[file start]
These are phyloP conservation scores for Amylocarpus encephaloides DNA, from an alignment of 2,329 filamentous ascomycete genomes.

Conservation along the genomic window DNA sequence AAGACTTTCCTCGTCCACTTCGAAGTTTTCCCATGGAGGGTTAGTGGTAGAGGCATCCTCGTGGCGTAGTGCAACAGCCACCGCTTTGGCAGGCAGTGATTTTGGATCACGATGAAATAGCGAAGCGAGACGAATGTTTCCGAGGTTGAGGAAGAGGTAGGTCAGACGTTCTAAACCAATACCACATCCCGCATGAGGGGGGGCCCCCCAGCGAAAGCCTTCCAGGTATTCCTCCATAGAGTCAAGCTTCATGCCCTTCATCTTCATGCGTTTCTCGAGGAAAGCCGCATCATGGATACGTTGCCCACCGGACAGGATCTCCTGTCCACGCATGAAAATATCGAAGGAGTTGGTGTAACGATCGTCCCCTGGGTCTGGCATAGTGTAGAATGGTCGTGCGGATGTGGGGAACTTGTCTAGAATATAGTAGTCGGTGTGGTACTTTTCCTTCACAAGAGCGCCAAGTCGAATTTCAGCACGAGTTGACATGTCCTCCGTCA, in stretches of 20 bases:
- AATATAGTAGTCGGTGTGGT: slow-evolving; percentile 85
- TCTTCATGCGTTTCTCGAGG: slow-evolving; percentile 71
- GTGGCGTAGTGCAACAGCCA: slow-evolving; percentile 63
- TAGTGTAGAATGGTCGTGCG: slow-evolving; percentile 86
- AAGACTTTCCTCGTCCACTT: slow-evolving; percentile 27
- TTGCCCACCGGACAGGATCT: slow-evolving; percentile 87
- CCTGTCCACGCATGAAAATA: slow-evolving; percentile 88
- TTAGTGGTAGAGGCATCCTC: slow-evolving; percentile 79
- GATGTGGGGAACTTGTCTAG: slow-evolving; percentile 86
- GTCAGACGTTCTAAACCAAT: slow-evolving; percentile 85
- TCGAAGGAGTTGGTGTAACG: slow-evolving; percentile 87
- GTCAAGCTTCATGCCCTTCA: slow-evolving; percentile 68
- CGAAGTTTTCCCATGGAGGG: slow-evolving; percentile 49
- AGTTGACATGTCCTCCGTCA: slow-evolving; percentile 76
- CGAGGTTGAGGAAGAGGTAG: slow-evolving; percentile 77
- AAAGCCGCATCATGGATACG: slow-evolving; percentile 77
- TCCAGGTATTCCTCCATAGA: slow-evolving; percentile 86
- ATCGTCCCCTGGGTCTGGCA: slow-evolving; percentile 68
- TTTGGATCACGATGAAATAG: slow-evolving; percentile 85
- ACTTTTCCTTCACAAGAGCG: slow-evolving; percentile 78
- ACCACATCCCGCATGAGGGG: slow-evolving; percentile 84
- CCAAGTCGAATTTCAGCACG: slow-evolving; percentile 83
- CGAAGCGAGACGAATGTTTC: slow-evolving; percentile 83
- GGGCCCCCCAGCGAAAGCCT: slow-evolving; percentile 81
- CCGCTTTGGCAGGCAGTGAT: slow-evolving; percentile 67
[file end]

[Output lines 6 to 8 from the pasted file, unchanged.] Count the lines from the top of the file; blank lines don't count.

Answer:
- TAGTGTAGAATGGTCGTGCG: slow-evolving; percentile 86
- AAGACTTTCCTCGTCCACTT: slow-evolving; percentile 27
- TTGCCCACCGGACAGGATCT: slow-evolving; percentile 87